The wonderful variety in waiting work

They say variety is the spice of life – and it certainly flavours the world of waiting.

One of the reasons that this sort of work can be attractive is that there are just so many places that waiting staff can turn their hands to working at. The same goes for those in a range of other restaurant jobs.

As a member of waiting staff you could be working at any number of types of venue, from low key to incredibly up-market – meaning that many of the skills you pick up in one role could be transferable to a variety of other exciting locations.

Have you thought about these sorts of places that can often have waiting jobs going?

The art gallery and museum

Art gallery and museum restaurants give people the chance to have something great to eat as part of a daytrip. If, for example, you'd like to mix your work with a spot of culture, being able to explore exciting exhibits before or after your shift, they can be really great places to work. These museums are often very well known brands, too, which can look great on your CV.


Lunchtime catering staff don't have quite the same roles as waiting staff, but you'll certainly have some transferable skills for this sort of work if you've done waiting. It will give you the chance to work in an excitable, school environment, serving young people as they enjoy their dinners. You may be expected to do some work getting food ready, too.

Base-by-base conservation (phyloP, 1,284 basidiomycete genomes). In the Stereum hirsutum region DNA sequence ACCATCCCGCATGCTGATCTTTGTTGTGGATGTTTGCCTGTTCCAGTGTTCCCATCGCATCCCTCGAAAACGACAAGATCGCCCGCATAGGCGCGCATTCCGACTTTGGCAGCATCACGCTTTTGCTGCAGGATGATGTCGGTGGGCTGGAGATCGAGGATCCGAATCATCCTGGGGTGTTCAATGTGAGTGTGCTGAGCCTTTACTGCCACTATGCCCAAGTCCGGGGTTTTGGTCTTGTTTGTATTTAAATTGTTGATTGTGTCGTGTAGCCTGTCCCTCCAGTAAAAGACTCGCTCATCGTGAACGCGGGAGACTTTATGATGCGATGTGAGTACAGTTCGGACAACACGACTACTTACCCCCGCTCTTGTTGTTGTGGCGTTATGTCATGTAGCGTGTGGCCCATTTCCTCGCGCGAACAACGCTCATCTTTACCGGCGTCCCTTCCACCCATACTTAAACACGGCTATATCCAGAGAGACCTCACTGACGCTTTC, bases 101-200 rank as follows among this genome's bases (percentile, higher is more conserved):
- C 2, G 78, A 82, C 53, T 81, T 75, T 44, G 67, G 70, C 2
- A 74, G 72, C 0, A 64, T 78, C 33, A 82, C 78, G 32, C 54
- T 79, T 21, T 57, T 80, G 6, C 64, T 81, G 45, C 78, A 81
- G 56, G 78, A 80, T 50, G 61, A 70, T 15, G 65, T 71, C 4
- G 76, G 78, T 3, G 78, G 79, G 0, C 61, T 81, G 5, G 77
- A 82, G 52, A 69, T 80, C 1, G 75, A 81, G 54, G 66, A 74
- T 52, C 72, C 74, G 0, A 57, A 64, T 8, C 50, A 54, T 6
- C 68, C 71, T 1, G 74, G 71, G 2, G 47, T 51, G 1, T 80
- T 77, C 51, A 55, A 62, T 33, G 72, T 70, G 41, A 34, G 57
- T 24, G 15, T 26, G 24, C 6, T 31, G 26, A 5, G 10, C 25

The little local

Little local restaurants can give you the feeling that you're really helping someone with their own small business. Having just a few tables to serve could really help you feel like you can dedicate lots of time to each customer.

The cafe

Waiting in a cafe could be a job that involves more coffee making and cake cutting than in a restaurant! Another thing to keep in mind is that the hours might well be different, with a lot of cafes closing in the evening, and so not in action as late-on as eateries that stay open to serve dinner to diners.

The global cuisine restaurant

Chinese, Indian, Thai and Italian – and almost any other culinary background you care to mention. Many restaurants focus on a particular cuisine, and your working environment might well be reflected in that, as well as what you're carrying on your plates.

If you know some of the language of the country a restaurant is trying to evoke with its food, why not mention this at interview? It could certainly help you when it comes to telling people about the dishes on the menu!

Berkeley Scott provides specialist advice and support to help you with your career in hospitality